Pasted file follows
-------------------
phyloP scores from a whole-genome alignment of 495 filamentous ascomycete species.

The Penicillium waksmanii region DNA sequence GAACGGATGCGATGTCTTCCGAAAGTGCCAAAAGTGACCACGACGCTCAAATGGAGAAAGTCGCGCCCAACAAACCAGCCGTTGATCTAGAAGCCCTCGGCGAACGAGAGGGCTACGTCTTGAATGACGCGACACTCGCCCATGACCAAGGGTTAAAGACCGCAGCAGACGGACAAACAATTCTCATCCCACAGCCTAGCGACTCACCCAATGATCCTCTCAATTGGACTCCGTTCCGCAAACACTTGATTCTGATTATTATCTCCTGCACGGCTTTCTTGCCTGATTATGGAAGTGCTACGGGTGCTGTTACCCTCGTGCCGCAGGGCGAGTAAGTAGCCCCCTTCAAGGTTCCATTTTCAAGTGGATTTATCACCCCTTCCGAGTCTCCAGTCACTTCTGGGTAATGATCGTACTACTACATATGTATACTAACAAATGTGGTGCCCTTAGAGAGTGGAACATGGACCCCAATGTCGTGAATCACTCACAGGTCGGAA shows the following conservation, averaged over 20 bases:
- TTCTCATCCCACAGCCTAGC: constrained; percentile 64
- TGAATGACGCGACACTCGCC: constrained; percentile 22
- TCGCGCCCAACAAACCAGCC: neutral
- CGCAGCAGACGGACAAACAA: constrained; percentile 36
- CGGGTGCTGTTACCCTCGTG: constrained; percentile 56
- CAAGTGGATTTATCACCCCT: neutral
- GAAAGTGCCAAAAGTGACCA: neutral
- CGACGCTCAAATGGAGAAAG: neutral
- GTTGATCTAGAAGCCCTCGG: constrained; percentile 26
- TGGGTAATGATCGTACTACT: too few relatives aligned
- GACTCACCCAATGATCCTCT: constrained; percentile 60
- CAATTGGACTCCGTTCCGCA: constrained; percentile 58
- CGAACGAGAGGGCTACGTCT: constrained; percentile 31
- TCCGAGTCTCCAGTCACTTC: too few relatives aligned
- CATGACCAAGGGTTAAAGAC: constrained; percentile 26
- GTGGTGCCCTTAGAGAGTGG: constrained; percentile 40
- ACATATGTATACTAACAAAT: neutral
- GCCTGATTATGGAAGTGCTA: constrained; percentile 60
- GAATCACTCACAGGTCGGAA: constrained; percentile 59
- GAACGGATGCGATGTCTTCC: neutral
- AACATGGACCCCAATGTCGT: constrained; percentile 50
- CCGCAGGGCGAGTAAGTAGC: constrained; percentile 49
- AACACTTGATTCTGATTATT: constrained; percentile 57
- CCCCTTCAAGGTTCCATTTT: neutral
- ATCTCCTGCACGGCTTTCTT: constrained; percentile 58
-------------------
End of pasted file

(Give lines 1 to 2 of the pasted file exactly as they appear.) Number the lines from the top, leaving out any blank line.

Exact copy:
phyloP scores from a whole-genome alignment of 495 filamentous ascomycete species.

The Penicillium waksmanii region DNA sequence GAACGGATGCGATGTCTTCCGAAAGTGCCAAAAGTGACCACGACGCTCAAATGGAGAAAGTCGCGCCCAACAAACCAGCCGTTGATCTAGAAGCCCTCGGCGAACGAGAGGGCTACGTCTTGAATGACGCGACACTCGCCCATGACCAAGGGTTAAAGACCGCAGCAGACGGACAAACAATTCTCATCCCACAGCCTAGCGACTCACCCAATGATCCTCTCAATTGGACTCCGTTCCGCAAACACTTGATTCTGATTATTATCTCCTGCACGGCTTTCTTGCCTGATTATGGAAGTGCTACGGGTGCTGTTACCCTCGTGCCGCAGGGCGAGTAAGTAGCCCCCTTCAAGGTTCCATTTTCAAGTGGATTTATCACCCCTTCCGAGTCTCCAGTCACTTCTGGGTAATGATCGTACTACTACATATGTATACTAACAAATGTGGTGCCCTTAGAGAGTGGAACATGGACCCCAATGTCGTGAATCACTCACAGGTCGGAA shows the following conservation, averaged over 20 bases: